What if you could make decent music without knowing how to play an instrument? And what if you could take your whole production system with you anywhere, without spending an arm and a leg?
That’s what the music start-up Roli wants to help you achieve with Blocks, its new modular instrument that costs just $179 in its basic form. I got to spend some hands-on time with the luminescent little squares, and left my session thinking they might just change the way we think of making music on the go.
First, some background. Roli gained prominence in music circles for with its original Seaboard Grand, a piano-like synthesizer that could modulate pitch and tone using a variety of gestures.
Cool as that was, it was prohibitively expensive and large for anyone who wasn’t already a musician to try. Then the company released the Seaboard Rise. It brought the form factor down into something more portable, but still more expensive than most could afford, starting at $800. Moreover, while the form factor was familiar to keyboardists, to everyone else it suggested you needed to have some familiarity with a piano if wanted to create something decent.
Enter Blocks. It essentially fits the Seaboard concept into a main unit called a Lightpad, except Roli has eschewed the keyboard design for a simple square with various embedded LED lights to indicate different notes. Like the Seaboard, the entire pad is pressure and touch sensitive, allowing you to add vibrato, change pitch, modify tone and more simply by moving your hand around the pad or varying how hard you press down on it.
Unlike the Seaboard, Blocks doesn’t require you know how to play a keyboard. Roli tells me it went for the square shape because the simplicity and difference from traditional instruments could tempt the average person to want to try it out without worrying “I’m going to suck because I don’t know how to play the piano.”
That precise fear had kept me from giving the Seaboard Rise a full rundown, despite Roli providing me with a test unit many moons ago. I don’t play any instrument to any functional capacity, so the fact that Blocks was so different somehow made it more inviting. My brief time with the unit and the live demo performed right in front of me gave me hope I might eventually be able to create passable music of my own.
That’s a good thing, as Roli wants Blocks to be something of a learning tool as well. Blocks pairs via Bluetooth with Roli’s Noise app, which in addition to selecting instrument sound packs, creating loops, and adding effects, also allows you to map out precisely which notes appear on the LightPad.
You can select from a litany of preset scales – Major, Pentatonic, Myxolidian, you name it – and the device will only light up the notes corresponding to the scale; imagine being able to shift the position of the black keys on a piano. Alternatively, you can set the entire Lightpad to only show notes in that particular scale, such that you can’t play a wrong note, and it can play full chords at once as well if you’re looking for something more harmonic from the get go.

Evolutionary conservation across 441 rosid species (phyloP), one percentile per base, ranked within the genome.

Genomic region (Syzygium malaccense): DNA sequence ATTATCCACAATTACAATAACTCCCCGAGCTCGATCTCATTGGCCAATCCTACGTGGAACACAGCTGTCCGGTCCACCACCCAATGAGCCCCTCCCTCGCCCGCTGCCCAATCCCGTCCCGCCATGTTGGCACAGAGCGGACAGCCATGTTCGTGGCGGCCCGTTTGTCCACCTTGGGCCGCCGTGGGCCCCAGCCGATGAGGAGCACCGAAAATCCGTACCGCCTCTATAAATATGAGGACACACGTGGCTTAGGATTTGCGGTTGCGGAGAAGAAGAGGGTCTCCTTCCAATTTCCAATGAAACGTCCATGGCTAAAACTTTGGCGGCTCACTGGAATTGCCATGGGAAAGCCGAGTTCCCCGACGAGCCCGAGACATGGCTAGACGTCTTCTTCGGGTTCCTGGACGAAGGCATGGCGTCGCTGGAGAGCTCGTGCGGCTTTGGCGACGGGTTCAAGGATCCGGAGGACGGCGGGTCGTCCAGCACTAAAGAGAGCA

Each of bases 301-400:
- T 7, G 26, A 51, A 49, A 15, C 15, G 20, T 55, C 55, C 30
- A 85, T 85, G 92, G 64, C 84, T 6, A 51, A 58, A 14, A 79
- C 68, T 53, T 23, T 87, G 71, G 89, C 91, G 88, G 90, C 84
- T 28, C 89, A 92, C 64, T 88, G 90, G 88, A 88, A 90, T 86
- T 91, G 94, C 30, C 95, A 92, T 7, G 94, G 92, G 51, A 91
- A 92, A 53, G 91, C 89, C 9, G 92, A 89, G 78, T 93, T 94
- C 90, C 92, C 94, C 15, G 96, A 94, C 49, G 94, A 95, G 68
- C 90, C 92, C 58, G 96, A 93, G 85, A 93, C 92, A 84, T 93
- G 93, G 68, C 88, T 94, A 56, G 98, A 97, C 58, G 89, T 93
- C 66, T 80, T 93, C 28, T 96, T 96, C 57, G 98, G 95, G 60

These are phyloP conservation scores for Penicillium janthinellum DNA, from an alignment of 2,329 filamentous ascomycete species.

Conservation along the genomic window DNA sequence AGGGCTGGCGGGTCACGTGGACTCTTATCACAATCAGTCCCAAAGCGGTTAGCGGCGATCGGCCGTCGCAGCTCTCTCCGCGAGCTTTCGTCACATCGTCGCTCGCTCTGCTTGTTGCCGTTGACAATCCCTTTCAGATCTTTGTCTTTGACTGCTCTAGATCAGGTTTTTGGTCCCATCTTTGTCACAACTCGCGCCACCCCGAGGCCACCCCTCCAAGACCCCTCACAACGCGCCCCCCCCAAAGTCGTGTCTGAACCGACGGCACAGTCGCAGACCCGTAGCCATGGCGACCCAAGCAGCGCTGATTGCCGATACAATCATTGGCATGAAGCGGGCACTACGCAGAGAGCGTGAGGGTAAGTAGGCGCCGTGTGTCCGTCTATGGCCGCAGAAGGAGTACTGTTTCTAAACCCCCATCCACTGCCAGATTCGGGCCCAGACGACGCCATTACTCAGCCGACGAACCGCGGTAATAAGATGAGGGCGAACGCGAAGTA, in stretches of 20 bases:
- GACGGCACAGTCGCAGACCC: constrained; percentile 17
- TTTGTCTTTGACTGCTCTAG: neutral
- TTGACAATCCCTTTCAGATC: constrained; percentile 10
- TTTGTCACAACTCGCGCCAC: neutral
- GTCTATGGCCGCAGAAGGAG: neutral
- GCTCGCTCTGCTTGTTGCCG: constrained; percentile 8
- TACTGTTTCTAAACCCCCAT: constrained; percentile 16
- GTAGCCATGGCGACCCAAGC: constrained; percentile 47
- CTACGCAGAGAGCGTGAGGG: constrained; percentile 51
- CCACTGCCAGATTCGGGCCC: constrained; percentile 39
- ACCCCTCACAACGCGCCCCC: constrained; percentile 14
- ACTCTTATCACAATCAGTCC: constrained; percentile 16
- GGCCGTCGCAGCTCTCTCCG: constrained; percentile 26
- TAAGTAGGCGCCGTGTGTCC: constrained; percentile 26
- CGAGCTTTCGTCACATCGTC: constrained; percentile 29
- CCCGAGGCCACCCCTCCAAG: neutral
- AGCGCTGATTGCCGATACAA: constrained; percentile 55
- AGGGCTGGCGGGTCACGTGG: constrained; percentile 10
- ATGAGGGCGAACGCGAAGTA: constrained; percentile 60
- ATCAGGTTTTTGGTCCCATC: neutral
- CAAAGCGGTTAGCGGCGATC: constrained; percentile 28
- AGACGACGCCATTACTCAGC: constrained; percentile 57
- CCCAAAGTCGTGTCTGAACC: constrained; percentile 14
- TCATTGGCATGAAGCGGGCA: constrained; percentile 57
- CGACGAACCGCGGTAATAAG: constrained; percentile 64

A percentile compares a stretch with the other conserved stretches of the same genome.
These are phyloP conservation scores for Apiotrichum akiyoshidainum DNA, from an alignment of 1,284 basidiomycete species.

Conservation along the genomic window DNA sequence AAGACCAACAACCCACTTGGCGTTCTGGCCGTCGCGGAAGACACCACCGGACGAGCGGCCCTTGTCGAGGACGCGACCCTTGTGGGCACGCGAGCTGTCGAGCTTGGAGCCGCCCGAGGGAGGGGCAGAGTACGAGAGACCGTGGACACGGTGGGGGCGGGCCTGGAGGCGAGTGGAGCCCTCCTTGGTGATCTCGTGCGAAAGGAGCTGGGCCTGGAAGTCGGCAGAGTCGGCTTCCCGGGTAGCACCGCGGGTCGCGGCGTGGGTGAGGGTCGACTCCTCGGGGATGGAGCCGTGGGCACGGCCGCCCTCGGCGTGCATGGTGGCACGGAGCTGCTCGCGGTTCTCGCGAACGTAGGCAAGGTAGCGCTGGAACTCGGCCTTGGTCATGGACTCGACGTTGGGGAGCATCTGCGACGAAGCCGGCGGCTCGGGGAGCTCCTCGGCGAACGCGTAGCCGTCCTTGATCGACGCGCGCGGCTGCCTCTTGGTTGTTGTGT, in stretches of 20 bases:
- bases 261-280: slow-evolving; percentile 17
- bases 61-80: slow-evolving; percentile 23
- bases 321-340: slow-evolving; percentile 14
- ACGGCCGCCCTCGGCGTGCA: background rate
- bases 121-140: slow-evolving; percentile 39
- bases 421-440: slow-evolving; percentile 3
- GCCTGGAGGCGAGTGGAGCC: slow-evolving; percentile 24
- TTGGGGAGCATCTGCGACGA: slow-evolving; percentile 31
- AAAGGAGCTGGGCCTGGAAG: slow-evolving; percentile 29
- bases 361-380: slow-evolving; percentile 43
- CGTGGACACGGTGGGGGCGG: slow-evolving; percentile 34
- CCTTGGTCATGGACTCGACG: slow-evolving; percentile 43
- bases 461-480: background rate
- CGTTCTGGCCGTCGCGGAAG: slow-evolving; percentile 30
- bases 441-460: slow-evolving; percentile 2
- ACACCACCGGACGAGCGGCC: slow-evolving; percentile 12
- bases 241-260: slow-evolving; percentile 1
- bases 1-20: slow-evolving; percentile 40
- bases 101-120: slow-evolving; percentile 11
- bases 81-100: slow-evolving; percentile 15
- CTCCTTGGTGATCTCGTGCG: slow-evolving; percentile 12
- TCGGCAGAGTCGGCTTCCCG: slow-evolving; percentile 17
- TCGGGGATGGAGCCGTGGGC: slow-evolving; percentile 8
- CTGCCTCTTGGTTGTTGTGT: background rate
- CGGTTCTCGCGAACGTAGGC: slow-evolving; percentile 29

All that power comes in a unit that is easily poketable, but of course, modularity is the highlight of the system. Currently, you can connect up to four Lightpads together – the units snap together via the magic of magnets and pair instantly – to create a larger working surface (Roli plans to expand this further in the future). There’s also a USB-C port for charging (it should last about 4 hours of use on a charge).
Then there are two accessory units so far, the Live Block and Loop Block, which help add effects and loop controls, respectively. These you can largely control from your phone, but the tactility is welcome.
Speaking of your phone, you’re going to need it to use Blocks. The unit doesn’t come with a speaker, so sound will come via whatever is attached to your mobile device. The Noise app is a robust companion however, and you can even replicate many of the same sounds in app thanks to 3D Touch on iOS (no Android compatibility has been announced).
Roli is also planning to open up the Blocks platform so developers will eventually be able to use the instrument for things beyond music. The company isn’t saying more for now, but in theory, you should eventually be able to map zones on the Lightpad to control other devices.
It’s that proposed flexibility – going from a simple unit that anyone can use to a full-fledged professional synth system, to a different input device altogether – that makes Blocks particularly exciting. Of course, I’ve made it pretty clear by now that I’m not a professional musician, but it’s nice to come across a device that makes me feel that maybe making good music of my own isn’t such a daunting task after all.
As CEO Roland Lamb puts it: “Music remains a universal language that everyone understands, but only a few can speak.” Blocks might just be accessible enough to help change that.
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